How to Clean Deep Dirt in Calluses on Feet

Exfoliate and rid that gross stuff from your heels.
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Calluses are thick, hardened, yellowed skin that tend to form on the heels and other areas of the foot that are subject to pressure or friction. Calluses -- which may be slightly tender or uncomfortable, but not painful -- are usually caused by running, walking barefoot, wearing poorly fitting shoes, or standing for long increments. Over time, the surface of calluses collect dirt, making the unsightly appearance even more noticeable. However, daily washing and use of a pumice stone are effective ways to smooth calluses and remove embedded grime.

Scrub your feet with a washcloth and soapy water. Use a gentle, fragrance-free soap.

Soak your feet in warm, soapy water for about five minutes to soften the calluses.

Dip a pumice stone in the warm water. Applying light to medium pressure, rub the damp stone over the callused area for two to three minutes in order to remove the top layer of dry, hard skin. Removing thick calluses may require several treatments, so always be gentle -- do not damage the skin by rubbing too hard.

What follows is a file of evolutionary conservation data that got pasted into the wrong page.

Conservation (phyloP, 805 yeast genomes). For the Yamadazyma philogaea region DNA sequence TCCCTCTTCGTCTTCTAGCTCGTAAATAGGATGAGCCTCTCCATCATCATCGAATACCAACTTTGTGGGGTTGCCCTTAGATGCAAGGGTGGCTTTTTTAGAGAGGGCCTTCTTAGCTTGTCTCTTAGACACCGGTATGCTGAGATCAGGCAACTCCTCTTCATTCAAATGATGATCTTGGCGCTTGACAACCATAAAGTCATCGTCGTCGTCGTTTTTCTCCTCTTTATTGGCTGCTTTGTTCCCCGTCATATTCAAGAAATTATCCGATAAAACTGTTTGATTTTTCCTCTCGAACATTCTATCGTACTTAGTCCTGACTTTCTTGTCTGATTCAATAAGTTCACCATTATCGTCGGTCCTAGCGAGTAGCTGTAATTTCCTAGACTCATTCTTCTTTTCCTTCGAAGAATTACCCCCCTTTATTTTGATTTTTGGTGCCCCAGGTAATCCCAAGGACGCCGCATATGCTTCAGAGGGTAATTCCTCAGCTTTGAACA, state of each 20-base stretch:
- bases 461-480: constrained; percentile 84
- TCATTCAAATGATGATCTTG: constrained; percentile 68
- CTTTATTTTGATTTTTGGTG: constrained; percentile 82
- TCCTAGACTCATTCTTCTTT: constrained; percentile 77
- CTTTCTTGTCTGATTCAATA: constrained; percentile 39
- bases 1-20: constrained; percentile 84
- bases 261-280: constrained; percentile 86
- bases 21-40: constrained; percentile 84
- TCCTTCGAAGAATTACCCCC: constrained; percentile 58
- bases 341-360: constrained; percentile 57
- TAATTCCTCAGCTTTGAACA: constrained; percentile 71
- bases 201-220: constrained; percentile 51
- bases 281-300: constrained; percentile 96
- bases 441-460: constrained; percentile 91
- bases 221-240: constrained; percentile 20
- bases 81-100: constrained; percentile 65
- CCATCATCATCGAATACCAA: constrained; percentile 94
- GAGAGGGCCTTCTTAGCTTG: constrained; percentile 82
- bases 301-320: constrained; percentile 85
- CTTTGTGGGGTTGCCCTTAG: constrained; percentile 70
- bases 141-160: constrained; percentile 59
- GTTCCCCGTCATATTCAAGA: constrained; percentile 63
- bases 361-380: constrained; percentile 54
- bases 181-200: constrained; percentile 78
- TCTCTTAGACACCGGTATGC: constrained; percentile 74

Rinse your feet with warm water, then dry them with a soft towel. Apply a moisturizing lotion or cream to your feel while the skin is warm and slightly moist.

Rinse the pumice stone thoroughly to remove soap and dead skin cells.

  • See your physician if your calluses are unusually thick, or if they are painful or bleeding.
  • Never attempt to remove calluses with a knife, razor blade or other sharp tool.
  • Be careful with chemical peels, corn pads or over-the-counter products containing salicylic acid -- they may over dry and damage skin further. Always use products strictly according to the directions on the label.
  • Wear thick socks whenever possible. Padding the feet helps prevent the development of calluses. You can also pad the callused area with moleskin or lamb's wool.

M.H. Dyer began her writing career as a staff writer at a community newspaper and is now a full-time commercial writer. She writes about a variety of topics, with a focus on sustainable, pesticide- and herbicide-free gardening. She is an Oregon State University Master Gardener and Master Naturalist and holds a Master of Fine Arts in creative nonfiction writing.